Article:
Myself, I could never adhere to a theistic religion. Not my way. But as I said, I was not asked about that.

I did become interested in religion, though. Initially Taoism, shortly later Buddhism. Then I went wholesale.


3. What is your definition or understanding of God or the divine?

Frankly, it has become a hurtful idea, harming the ability of people to understand or practice religions.

One of the reasons is the severe inversion of expecting the god to sustain a religion instead of the other way around. That brought nothing better than confusion.


4. Which text(s) are the scriptures for your religious group?

I learned a bit from the Tripitaka and assorted passages from elsewhere (including the Tannisho and Atisha's Lamp), but mostly I do not value scriptures as a significant source of religious wisdom.

It is for me to validate and take responsibility for whatever I find use for in any texts in my religious practice, not the other way around. I should not hesitate to disregard and correct teachings as I see fit. I would not consider myself religious otherwise.


5. Do you have a spiritual leader? If so, please describe what that person does for you and your group.

I have met inspiring people who taught me nuggets of wisdom along the years, but no particular leader as such. I do not think I have much use for one, truth be told.


6. Where and when do you worship or participate in religious services? Is that the only place where you worship?

No particular place or moment. I don't know that I qualify as a worshipper of anything that would be discernible by casual observers, though.

7. How do your religious beliefs and preferences impact your lifestyle choices when it comes to health and wellness?

Mostly by orienting my values, goals and priorities. But it may easily be the other way around: I shape my beliefs and preferences by my values to the best of my ability.


8. How would your religious beliefs and preferences affect the provision of medical services if you were ill or injured?

Hmm... I would probably refuse Christian or other theistic services if given the choice, insist on donating any organs that I could, and encourage euthanasy if it comes to that at some point.


9. What is the most important part of your religion to you?

Intellectual honesty.


10. Have you ever questioned your faith?

I sure hope that I did. But again, it is likely that I do not value what you would call faith.

11. What are your beliefs on the after life?

I die. Other people survive me. Hopefully I will have had the opportunity to leave them something constructive before that time.
 
You could perhaps call it a blend of self-styled Buddhist and Hindu Dharma with a significant side of skeptical Humanism.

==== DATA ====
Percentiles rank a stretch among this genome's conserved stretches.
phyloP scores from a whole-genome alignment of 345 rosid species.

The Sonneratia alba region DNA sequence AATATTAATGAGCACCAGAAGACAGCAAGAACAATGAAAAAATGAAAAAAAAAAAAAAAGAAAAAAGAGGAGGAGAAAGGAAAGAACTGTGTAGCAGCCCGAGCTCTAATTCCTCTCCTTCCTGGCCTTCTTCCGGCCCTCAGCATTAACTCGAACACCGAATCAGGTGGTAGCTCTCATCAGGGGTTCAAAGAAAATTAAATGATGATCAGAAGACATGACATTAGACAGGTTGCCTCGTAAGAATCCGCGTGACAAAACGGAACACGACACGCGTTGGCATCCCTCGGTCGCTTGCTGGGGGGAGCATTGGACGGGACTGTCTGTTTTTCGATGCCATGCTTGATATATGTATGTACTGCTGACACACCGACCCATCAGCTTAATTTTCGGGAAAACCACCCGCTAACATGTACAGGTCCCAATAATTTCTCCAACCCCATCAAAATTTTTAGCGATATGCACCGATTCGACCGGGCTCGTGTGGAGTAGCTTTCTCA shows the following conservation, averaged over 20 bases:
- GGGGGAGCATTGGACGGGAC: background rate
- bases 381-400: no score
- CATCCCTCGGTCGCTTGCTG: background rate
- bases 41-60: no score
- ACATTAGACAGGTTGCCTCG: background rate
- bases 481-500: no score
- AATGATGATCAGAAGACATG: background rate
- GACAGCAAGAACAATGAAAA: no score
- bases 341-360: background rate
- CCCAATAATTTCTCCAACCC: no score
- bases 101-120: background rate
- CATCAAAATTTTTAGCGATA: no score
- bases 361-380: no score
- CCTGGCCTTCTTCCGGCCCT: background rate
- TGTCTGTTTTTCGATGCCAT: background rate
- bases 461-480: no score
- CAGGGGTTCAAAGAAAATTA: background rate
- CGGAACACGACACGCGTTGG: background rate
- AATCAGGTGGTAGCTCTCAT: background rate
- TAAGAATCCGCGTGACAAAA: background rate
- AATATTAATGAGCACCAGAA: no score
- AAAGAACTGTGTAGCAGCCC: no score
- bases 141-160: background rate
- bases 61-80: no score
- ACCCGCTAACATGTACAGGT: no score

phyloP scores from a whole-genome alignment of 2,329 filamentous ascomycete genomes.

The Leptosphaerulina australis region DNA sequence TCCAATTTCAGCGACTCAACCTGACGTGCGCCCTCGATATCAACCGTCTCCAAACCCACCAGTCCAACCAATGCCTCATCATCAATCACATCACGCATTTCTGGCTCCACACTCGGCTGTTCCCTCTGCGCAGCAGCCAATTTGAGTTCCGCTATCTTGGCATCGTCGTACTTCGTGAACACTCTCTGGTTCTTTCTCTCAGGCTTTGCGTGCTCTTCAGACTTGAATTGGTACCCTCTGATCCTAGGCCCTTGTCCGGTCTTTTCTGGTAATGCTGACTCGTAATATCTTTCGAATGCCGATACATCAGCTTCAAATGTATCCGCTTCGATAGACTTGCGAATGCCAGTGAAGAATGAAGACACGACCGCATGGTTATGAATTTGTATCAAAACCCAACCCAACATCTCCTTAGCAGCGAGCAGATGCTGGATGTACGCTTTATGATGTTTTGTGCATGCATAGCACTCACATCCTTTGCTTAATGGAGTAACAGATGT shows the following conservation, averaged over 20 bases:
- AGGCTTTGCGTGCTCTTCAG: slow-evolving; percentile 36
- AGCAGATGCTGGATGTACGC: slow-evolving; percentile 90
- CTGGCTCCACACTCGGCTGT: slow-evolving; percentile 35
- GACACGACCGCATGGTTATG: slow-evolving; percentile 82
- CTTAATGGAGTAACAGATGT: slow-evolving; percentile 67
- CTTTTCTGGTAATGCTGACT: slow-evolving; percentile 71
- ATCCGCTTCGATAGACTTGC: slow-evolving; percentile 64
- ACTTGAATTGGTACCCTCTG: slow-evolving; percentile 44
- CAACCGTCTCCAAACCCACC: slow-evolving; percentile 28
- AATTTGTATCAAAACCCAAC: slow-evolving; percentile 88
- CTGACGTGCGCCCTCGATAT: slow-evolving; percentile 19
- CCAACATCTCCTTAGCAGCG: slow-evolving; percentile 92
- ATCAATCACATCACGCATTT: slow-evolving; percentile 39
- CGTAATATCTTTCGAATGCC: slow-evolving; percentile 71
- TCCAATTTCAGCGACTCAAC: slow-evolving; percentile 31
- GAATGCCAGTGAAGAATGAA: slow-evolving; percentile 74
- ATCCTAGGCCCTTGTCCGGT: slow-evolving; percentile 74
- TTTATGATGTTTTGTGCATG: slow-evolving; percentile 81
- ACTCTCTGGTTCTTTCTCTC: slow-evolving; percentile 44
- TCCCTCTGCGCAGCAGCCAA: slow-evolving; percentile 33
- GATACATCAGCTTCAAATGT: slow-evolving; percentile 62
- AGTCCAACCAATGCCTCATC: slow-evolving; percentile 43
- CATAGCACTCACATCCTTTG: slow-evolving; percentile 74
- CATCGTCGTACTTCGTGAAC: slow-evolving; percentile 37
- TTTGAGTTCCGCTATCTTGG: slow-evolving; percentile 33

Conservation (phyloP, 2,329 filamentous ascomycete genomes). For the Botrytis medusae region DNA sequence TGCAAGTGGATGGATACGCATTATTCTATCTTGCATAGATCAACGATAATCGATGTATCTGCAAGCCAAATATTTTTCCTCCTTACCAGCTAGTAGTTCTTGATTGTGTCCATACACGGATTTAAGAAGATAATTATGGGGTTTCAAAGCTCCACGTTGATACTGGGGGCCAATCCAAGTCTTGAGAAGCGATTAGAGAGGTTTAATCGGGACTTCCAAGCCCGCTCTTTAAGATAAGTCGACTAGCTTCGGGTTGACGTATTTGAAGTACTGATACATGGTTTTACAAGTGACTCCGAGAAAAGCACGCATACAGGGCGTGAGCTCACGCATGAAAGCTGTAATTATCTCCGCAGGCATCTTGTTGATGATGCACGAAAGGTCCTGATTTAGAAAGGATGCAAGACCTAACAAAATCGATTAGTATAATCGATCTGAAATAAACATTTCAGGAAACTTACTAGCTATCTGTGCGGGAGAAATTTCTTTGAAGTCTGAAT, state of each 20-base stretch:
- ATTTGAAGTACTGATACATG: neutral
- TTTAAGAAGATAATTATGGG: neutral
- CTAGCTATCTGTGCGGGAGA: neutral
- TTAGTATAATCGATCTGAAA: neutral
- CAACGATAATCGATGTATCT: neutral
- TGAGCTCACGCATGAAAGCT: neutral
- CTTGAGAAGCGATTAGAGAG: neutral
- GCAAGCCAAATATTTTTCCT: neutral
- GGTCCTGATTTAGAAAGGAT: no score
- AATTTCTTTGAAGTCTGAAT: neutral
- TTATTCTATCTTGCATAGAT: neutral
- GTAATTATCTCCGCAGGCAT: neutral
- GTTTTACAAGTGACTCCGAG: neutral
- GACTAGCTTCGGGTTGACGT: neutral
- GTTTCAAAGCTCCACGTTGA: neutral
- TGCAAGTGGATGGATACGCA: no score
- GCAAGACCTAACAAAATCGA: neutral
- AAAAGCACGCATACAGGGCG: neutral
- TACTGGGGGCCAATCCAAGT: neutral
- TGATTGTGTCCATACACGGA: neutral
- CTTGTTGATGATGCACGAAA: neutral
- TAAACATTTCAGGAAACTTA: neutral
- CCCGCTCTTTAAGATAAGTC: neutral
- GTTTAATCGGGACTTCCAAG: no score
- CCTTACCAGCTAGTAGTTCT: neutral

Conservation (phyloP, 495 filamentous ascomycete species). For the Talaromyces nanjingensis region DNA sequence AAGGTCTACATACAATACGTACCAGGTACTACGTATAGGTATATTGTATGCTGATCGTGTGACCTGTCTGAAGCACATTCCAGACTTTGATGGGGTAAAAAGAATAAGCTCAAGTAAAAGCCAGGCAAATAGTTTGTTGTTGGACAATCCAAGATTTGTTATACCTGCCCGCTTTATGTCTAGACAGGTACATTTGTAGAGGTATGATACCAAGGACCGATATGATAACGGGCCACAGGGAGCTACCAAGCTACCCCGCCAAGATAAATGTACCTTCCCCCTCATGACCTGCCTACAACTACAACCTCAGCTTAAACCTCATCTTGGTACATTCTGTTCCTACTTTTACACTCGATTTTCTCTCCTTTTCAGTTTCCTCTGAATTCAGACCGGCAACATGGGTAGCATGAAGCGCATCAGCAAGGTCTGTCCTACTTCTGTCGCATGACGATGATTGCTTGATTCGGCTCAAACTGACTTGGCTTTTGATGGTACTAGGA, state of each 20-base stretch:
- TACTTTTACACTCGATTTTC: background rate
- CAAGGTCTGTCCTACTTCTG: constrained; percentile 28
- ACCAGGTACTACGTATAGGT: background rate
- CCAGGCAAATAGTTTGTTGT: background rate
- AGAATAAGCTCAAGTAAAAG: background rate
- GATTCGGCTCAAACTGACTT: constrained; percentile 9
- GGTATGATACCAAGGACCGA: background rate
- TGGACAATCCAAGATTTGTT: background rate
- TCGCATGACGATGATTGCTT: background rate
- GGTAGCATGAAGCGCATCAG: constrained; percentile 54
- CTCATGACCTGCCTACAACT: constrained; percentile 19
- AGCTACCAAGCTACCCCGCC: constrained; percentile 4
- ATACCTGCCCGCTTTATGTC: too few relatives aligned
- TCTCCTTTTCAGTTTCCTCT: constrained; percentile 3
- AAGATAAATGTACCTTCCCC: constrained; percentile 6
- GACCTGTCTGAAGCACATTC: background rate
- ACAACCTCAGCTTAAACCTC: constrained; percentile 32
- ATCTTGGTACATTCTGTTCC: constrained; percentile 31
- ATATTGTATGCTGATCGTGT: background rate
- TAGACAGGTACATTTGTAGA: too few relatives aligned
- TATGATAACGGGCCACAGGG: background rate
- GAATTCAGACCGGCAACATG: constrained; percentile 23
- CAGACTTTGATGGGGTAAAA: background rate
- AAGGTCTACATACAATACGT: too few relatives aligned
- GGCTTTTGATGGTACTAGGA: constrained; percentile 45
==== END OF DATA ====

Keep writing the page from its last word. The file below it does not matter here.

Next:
Others will say that I am not religious at all. I don't much care, truth be told.




I was never asked. My legal guardians decided that I ought to behave as a Catholic and I guess I did not have a choice.

A while later they decided that I was a very, very bad boy for not seeing the supposed truth of Kardecist Spiritism.

Myself, I could never adhere to a theistic religion. Not my way. But as I said, I was not asked about that.

I did become interested in religion, though. Initially Taoism, shortly later Buddhism. Then I went wholesale.




Frankly, it has become a hurtful idea, harming the ability of people to understand or practice religions.

One of the reasons is the severe inversion of expecting the god to sustain a religion instead of the other way around. That brought nothing better than confusion.




I learned a bit from the Tripitaka and assorted passages from elsewhere (including the Tannisho and Atisha's Lamp), but mostly I do not value scriptures as a significant source of religious wisdom.

It is for me to validate and take responsibility for whatever I find use for in any texts in my religious practice, not the other way around. I should not hesitate to disregard and correct teachings as I see fit. I would not consider myself religious otherwise.




I have met inspiring people who taught me nuggets of wisdom along the years, but no particular leader as such. I do not think I have much use for one, truth be told.




No particular place or moment. I don't know that I qualify as a worshipper of anything that would be discernible by casual observers, though.



Mostly by orienting my values, goals and priorities. But it may easily be the other way around: I shape my beliefs and preferences by my values to the best of my ability.




Hmm... I would probably refuse Christian or other theistic services if given the choice, insist on donating any organs that I could, and encourage euthanasy if it comes to that at some point.




Intellectual honesty.




I sure hope that I did. But again, it is likely that I do not value what you would call faith.



I die. Other people survive me. Hopefully I will have had the opportunity to leave them something constructive before that time.
I believe it's important to learn about and recognize different spiritual beliefs as well as religious. So thank you for sharing!
 

The Hammer

[REDACTED]
Premium Member
I see, I'm guessing a Christian healthcare organization then.

I just find religious topics unsual for school unless its related to the organizations mission statement

It's common to cover religion in all all sectors of healthcare, as well as social work. Anything that deals with assisting the needs of a religiously diverse public.

It allows them to keep an informed practice with their patients moral and lifestyle views in mind.